Similar confrontations and now commonplace. They offer frightening reminders of the infamous 2001 Hainan Incident, which was triggered when two Chinese fighter jets intercepted a Navy EP-3 spy plane operating near the Paracel Islands and Hainan Island.
One Chinese pilot maneuvered too close to the American plane and died when his cockpit was crushed. The damaged EP-3 and its crew managed to make an unauthorized emergency landing on Hainan. The George W. Bush administration brought the crew—but not the spy plane—home only after sending a letter of regret to defuse the international incident.
As geopolitical analyst Michael Moran observed at the time, “The drama of this aerial collision underscores an important and little-known post-Cold War reality: America’s surveillance network has grown so vast and formidable that in some respects it is feared as much as U.S. weaponry itself.”
The Trouble with Aerial Spying
Of course, aerial spying first became a cause celèbre during the Cold War when the Soviets shot down Gary Powers and his U-2 spy plane in 1960. The resulting diplomatic crisis derailed a promising international summit on nuclear disarmament.
Since then, the tempo of spy flights has dramatically increased, despite the availability of satellites to monitor the world. “On any given day, there are more than a dozen ‘strategic’ reconnaissance flights, supplemented by dozens of shorter range missions by tactical listening aircraft and helicopters,” reported William Arkin after the Hainan Incident.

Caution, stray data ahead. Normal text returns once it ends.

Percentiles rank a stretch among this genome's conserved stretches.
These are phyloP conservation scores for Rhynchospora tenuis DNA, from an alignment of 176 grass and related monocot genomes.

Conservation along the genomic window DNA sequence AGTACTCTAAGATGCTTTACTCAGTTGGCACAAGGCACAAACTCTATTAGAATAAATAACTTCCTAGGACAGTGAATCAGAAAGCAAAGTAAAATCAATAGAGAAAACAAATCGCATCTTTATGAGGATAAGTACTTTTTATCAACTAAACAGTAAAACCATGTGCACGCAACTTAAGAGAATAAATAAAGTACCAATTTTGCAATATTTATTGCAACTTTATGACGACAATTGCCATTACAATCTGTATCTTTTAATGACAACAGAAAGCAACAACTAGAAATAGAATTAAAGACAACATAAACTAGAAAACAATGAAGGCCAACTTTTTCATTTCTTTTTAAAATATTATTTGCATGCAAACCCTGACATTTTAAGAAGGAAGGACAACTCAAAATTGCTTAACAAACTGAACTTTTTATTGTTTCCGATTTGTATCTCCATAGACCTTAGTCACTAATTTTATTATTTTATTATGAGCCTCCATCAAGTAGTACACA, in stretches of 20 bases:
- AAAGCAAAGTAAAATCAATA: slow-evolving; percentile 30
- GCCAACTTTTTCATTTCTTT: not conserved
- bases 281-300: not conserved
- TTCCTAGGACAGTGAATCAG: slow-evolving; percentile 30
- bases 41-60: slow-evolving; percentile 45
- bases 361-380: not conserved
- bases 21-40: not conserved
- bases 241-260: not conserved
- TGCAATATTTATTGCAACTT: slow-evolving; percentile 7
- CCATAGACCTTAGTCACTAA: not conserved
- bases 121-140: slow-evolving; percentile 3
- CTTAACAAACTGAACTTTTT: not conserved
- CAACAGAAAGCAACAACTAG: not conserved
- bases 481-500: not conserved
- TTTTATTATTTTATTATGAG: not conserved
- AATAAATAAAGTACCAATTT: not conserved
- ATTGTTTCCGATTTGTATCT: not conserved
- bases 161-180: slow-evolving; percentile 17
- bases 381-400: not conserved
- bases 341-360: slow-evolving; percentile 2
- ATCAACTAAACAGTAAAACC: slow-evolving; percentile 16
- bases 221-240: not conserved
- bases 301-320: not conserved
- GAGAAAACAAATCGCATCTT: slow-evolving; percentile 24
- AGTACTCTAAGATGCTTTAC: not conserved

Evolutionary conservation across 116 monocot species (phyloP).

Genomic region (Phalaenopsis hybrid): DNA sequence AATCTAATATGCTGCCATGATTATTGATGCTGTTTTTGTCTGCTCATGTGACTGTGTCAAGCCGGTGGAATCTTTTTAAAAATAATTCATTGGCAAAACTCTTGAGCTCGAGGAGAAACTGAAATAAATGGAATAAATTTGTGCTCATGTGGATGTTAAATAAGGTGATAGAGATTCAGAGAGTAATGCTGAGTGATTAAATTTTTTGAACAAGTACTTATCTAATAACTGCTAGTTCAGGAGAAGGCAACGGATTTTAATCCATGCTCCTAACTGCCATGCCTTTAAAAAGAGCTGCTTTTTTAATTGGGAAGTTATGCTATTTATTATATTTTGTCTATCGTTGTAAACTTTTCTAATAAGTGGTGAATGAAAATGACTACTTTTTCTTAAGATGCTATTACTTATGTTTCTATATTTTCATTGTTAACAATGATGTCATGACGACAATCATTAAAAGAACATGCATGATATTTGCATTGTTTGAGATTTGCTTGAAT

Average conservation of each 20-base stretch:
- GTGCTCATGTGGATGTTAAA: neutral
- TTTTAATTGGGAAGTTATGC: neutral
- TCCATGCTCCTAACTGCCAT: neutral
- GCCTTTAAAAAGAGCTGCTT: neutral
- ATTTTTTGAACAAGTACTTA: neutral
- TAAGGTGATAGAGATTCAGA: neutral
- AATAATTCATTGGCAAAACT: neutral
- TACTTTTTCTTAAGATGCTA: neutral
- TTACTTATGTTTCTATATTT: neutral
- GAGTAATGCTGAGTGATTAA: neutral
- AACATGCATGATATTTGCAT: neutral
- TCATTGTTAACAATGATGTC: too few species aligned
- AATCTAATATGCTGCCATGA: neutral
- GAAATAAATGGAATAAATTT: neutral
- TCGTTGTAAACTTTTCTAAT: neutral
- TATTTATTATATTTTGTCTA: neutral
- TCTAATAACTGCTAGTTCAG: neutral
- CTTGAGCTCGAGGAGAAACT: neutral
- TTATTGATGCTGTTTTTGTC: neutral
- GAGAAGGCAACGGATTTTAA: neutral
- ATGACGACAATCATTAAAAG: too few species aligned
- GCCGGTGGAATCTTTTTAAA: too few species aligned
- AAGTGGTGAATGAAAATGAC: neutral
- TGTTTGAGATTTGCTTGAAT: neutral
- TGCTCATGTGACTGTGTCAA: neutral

Unlike satellites, intrusive planes trigger their targets’ radar systems, light up their communications networks, and provoke military command responses. That’s why American military leaders value the tactical intelligence they provide. That’s also why countries like China view them with such hostility.
The Risks are Real
The spy flight that triggered the Hainan Incident cost only one life, but history shows the risks can be far greater, especially during times of great political tension.
For example, U.S. spy flights along the Soviet Union’s eastern border helped provoke the tragic downing of the Korean Air Lines 7 passenger jet in September 1983, when it strayed into sensitive Soviet airspace over military facilities in the Far East. The loss of 269 lives was terrible enough, but the resulting propaganda barrage from the Reagan administration helped arouse fears in the Kremlin into that war with the United States might be imminent. The two jittery superpowers came dangerously close to nuclear war later that month when Soviet early warning systems falsely reported the launch of U.S. Minuteman missiles.
Military professionals in the United States and many of its rivals generally contain these incidents rather than letting them get out of hand. But accidents, miscalculations, and political opportunism pose ever-present risks of escalating small engagements into much larger military confrontations.
There’s plenty of blame to go around. But at the end of the day, what’s striking is that virtually every one of these dangerous incidents takes place as a result of U.S. military patrols or exercises near the borders of countries with whom we are ostensibly at peace, not while defending our own borders.
Read more at National Interest
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